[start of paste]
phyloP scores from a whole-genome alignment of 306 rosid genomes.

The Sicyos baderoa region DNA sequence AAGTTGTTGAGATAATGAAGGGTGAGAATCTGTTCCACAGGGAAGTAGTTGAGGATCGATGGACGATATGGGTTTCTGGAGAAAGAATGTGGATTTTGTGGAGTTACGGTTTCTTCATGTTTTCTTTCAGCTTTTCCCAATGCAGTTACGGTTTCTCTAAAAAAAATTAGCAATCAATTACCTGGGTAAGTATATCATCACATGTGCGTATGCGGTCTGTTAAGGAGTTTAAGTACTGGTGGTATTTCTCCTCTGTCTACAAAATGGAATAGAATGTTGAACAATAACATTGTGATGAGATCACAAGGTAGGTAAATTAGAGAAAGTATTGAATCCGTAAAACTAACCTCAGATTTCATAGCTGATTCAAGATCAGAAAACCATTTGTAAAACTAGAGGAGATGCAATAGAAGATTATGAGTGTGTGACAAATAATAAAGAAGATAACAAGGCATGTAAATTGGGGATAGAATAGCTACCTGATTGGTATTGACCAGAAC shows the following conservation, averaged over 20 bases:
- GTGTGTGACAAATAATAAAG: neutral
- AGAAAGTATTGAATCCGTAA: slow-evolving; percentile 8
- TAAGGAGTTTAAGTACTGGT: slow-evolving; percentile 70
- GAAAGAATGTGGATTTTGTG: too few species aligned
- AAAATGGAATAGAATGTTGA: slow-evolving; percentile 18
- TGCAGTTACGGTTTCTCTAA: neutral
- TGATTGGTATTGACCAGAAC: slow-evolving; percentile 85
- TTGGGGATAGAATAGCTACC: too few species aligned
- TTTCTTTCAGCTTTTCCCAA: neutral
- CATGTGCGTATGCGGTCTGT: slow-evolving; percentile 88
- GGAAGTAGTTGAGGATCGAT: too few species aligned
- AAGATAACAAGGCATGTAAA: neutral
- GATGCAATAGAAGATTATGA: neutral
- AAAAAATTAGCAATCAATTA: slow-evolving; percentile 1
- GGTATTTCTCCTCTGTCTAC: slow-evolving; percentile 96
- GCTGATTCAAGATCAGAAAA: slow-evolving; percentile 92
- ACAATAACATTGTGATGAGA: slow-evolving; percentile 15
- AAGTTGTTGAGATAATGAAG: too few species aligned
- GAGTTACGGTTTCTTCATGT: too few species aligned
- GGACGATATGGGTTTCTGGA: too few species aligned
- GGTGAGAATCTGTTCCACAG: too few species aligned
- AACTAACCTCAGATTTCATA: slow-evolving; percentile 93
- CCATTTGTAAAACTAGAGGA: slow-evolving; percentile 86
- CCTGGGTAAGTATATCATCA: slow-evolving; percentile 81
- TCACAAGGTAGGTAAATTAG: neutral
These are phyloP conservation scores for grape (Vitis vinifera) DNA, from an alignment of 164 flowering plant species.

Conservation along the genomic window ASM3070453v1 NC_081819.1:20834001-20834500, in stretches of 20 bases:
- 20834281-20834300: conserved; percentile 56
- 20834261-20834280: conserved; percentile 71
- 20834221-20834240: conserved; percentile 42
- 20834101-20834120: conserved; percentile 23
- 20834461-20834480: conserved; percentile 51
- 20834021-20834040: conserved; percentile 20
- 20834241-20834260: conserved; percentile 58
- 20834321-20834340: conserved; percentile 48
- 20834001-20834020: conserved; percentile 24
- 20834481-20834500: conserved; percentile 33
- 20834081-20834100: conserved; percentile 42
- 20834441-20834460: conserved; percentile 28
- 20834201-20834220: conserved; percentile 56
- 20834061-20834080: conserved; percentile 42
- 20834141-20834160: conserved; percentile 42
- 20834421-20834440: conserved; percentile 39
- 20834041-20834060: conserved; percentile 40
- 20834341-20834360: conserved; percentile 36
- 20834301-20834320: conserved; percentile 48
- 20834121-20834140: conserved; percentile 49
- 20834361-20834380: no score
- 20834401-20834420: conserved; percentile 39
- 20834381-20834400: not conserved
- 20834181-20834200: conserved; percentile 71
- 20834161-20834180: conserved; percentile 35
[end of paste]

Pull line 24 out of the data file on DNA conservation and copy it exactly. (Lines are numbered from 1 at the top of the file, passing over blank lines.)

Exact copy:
- AACTAACCTCAGATTTCATA: slow-evolving; percentile 93